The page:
And note the list is books published since 1982 - I see some complaints of missing classics.

Posted by: Emma Anne on April 15, 2007 at 4:14 PM | PERMALINK

A Prayer for Owen Meany; thanks Doc at the radar station,great book.
Sometimes people who work in a commercial bookstore like Waterstone's reflect what volume can do to a sense of importance. Had they met about a half dozen of the commenters and spent some forced labor time with them,they might be re-educated enough to reflect "important" books instead of what lots of people actually buy to read. Several commenters here reflect the superciliousness most usually noted in upper class twits. Congratulations.

Posted by: TJM on April 15, 2007 at 4:25 PM | PERMALINK

MsN: Yes, extra credit for reading all of Terry Pratchett (since I have also). Now I am listening to the audio books. They are even funnier read in an English accent. I think the best one is Night Watch, myself.

On Margaret Atwood: since this is a political crowd, I'd recommend Handmaid's Tale.

Posted by: Emma Anne on April 15, 2007 at 4:26 PM | PERMALINK


Egbert is holding his breath until he turns blue because
Yertle the Turtle wasn't on the list.

Yertle the Turtle isn't exactly conservative and neither was Dr. Seuss. Check out Dr. Seuss Goes to War sometime.

Posted by: Jeff R. on April 15, 2007 at 6:15 PM | PERMALINK

I just plucked a children's book title from the mists of time - it was an indictment of egbert's reading skills level, not the politics of Dr. Seuss.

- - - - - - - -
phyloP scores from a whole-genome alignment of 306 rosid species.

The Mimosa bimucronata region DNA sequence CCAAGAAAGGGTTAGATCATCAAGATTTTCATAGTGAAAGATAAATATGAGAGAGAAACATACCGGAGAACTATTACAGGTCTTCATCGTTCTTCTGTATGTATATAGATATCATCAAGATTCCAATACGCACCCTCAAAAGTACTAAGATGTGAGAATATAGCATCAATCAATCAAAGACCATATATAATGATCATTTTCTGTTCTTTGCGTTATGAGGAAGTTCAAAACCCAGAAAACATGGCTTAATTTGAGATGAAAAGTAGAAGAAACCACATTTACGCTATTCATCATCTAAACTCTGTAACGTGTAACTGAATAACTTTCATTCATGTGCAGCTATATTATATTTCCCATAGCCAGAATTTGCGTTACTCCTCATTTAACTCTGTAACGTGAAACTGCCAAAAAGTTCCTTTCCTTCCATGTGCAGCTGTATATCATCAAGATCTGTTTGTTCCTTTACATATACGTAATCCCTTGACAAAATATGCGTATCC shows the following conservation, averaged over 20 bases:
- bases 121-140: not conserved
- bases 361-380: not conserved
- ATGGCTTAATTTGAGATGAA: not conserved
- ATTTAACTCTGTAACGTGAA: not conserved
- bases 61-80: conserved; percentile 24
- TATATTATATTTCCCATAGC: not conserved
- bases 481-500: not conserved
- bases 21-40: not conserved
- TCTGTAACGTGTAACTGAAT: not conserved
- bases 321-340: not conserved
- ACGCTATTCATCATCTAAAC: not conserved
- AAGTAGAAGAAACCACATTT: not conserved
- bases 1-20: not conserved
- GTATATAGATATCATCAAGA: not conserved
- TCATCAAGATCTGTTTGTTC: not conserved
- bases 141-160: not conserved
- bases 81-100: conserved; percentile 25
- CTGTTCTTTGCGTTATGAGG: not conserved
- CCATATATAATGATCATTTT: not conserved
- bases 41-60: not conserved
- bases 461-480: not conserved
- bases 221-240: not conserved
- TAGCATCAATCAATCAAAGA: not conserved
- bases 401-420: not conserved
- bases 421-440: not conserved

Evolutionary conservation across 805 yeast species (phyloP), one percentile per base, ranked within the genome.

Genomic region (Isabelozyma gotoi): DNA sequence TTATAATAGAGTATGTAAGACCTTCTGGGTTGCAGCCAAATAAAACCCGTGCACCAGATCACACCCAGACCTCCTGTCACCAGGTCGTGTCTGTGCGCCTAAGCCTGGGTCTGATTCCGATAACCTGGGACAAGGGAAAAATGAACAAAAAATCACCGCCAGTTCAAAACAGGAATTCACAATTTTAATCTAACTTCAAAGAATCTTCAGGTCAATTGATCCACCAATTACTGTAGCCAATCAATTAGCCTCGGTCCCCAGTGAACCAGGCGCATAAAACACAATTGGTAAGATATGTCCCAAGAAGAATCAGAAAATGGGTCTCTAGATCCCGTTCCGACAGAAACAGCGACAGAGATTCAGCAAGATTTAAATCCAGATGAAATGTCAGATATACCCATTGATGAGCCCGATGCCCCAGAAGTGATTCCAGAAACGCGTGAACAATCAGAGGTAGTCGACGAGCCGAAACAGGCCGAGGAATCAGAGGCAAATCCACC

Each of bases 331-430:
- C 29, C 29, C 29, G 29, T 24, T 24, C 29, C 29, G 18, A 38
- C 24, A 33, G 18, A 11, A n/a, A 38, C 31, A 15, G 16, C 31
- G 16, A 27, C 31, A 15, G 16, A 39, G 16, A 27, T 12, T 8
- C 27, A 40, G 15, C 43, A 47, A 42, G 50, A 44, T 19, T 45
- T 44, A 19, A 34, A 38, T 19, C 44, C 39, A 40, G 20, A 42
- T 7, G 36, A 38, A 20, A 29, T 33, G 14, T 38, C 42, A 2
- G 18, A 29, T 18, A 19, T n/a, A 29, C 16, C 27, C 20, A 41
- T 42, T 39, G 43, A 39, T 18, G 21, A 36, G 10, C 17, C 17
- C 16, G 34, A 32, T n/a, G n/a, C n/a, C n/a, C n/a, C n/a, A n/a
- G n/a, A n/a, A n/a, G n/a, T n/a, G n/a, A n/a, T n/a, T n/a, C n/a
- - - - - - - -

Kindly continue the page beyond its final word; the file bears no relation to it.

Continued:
Posted by: Blue Girl, Red State (aka G.C.) on April 15, 2007 at 6:35 PM | PERMALINK

I've read 20 of them but books published in the last 25 years isn't exactly a roster of really fine literature. There are just a lot of books being written and published that are ok at best. If you go to 100 best books in the last 50 years, you 'll get some really impressive books.

Posted by: carolyn on April 15, 2007 at 6:39 PM | PERMALINK

Hey, egbert, are you heading to Iraq yet?

I understand they have a lot of great right-wing material there, much of it in Arabic, of course. But an intellectual like you should have no problem picking that up.

Posted by: Kenji on April 15, 2007 at 7:01 PM | PERMALINK

Any list that has dreck like Harry Potter on it with seminal works like Gibson's /Neuromancer/ cannot be taken seriously. Seriously.

Posted by: Disputo on April 15, 2007 at 8:33 PM | PERMALINK